Catholic sisters serve victims of Hurricanes Harvey & Irma

Among the many Americans serving victims of Hurricane Harvey and Hurricane Irma, Catholic sisters are playing a vital role.

They are helping however they can, whether that means assisting with paperwork or prayer.

Dominican Sisters of Mary Immaculate Province of Houston have helped locals fill out FEMA applications, translating for some Vietnamese families and assisting others with the trickier portions, according to The Dallas News. The Dominican Sisters have guided victims through a foreign process, directing them on how to approach clean-up and how to document their losses. Providing a listening ear, a huge and a prayer have also been part of their post-hurricane ministry.

"They need to tell their stories," Sister Bernadette Nguyen told The Dallas News. "It's so important for their own processing to understand what's happened to them and to help them through these big disasters."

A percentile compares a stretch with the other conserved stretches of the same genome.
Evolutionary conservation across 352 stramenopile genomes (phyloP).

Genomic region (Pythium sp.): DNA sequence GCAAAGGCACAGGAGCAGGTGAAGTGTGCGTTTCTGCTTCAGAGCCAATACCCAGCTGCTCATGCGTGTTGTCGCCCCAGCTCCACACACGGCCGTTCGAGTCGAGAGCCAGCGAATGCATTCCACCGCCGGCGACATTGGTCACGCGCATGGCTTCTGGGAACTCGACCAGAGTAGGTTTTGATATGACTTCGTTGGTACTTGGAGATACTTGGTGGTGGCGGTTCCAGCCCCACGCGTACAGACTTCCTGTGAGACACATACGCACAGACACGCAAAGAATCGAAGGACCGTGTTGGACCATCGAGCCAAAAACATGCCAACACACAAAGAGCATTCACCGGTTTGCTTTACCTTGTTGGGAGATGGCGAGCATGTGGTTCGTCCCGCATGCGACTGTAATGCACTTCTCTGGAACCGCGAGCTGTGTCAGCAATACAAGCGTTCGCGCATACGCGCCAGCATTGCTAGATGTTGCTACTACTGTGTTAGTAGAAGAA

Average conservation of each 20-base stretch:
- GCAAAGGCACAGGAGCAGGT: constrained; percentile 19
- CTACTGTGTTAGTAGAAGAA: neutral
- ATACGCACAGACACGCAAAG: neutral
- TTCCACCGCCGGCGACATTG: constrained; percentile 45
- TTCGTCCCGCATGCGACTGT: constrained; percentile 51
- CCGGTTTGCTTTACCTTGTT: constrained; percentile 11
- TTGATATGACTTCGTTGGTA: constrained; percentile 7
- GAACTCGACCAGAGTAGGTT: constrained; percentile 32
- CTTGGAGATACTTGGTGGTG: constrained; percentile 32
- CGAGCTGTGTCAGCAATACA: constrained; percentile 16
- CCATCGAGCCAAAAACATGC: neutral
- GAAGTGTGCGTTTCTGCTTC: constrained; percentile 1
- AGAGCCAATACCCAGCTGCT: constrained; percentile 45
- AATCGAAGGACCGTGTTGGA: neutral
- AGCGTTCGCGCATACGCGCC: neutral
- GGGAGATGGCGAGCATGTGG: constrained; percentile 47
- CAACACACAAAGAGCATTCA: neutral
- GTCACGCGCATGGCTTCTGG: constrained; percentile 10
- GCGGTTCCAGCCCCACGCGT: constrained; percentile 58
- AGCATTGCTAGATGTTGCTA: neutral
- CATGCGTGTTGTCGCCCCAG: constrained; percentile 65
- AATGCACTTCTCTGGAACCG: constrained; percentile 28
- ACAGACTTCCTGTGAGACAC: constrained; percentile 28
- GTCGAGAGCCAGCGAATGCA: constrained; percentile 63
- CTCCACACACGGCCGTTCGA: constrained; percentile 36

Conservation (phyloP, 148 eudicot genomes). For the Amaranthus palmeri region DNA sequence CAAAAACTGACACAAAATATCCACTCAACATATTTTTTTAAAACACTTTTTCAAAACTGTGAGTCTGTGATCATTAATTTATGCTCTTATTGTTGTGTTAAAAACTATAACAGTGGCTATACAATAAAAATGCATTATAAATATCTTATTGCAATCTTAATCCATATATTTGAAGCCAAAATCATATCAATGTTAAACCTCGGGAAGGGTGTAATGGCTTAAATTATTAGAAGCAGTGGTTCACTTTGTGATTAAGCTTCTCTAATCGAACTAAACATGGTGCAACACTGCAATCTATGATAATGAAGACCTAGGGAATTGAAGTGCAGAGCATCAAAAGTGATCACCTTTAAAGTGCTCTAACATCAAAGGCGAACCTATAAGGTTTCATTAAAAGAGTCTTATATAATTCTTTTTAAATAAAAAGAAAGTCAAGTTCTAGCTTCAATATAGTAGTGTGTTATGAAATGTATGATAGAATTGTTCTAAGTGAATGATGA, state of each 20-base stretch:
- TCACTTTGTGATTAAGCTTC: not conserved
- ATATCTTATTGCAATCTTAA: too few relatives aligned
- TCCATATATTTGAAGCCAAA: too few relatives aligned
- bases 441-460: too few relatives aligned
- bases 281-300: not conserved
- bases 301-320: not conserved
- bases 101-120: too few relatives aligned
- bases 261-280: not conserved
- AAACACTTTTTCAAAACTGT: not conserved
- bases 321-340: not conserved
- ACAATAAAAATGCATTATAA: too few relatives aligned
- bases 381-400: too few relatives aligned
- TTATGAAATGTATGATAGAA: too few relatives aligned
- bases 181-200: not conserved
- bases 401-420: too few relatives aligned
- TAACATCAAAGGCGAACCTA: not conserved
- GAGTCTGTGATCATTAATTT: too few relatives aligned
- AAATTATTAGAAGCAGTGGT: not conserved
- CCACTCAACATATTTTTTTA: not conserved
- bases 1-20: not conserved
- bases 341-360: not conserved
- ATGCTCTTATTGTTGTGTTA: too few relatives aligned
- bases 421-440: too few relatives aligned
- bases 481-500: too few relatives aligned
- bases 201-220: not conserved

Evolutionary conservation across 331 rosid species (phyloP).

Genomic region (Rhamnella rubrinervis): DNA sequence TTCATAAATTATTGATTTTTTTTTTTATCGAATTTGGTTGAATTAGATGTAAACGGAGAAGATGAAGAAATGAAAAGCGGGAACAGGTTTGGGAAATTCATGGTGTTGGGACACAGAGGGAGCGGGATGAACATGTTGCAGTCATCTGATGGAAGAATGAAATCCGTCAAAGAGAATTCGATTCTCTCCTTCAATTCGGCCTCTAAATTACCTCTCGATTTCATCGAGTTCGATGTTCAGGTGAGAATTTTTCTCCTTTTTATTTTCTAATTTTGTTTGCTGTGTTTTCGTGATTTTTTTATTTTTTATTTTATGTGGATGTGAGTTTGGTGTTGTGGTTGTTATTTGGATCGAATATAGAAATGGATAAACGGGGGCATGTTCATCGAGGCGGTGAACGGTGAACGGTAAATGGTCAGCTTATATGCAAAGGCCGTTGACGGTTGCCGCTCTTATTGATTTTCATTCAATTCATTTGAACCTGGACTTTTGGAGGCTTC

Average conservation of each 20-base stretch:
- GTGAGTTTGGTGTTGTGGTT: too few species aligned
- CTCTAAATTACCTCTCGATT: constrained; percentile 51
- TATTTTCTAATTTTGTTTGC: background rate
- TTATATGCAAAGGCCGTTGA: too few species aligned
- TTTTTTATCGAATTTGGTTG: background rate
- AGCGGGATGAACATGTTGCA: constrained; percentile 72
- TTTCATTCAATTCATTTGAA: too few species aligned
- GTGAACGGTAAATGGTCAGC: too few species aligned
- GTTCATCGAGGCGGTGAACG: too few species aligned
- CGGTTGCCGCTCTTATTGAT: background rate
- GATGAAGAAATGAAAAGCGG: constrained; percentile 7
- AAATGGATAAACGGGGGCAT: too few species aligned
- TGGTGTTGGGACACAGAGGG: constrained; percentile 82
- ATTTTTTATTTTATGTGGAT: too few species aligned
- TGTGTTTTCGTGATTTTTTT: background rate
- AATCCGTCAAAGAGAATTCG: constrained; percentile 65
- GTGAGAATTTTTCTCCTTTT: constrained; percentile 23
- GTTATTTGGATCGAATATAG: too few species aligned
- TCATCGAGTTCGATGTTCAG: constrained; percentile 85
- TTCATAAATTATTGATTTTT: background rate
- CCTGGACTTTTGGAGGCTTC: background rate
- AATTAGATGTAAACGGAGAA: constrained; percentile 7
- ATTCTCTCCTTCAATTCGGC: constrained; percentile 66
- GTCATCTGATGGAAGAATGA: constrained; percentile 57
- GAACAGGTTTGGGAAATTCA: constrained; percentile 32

Sister Bernadette became an expert on FEMA in 2005 after Hurricane Katrina, when her convent took in some 300 families who fled New Orleans. 

Providing disaster relief quickly is important, Sister Bernadette learned, but so is being a compassionate friend. That's why she has been visiting local shelters to talk to families who have been devastated by Hurricane Harvey. 

"They need to know someone cares." 

 

About Christina Capecchi

Christina Capecchi is an award-winning journalist from Inver Grove Heights, Minn. She is the author of the nationally syndicated column “Twenty Something,” which appears in more than 50 Catholic newspapers across the country. Her writing has appeared in The New York Times, The Huffington Post, The Washington Post, America, The Chicago Tribune, The Star Tribune and The Pioneer Press. She also provides contracted editing and writing services. She holds a master’s degree from Northwestern University’s Medill School of Journalism and a bachelor’s from Mount Mercy University.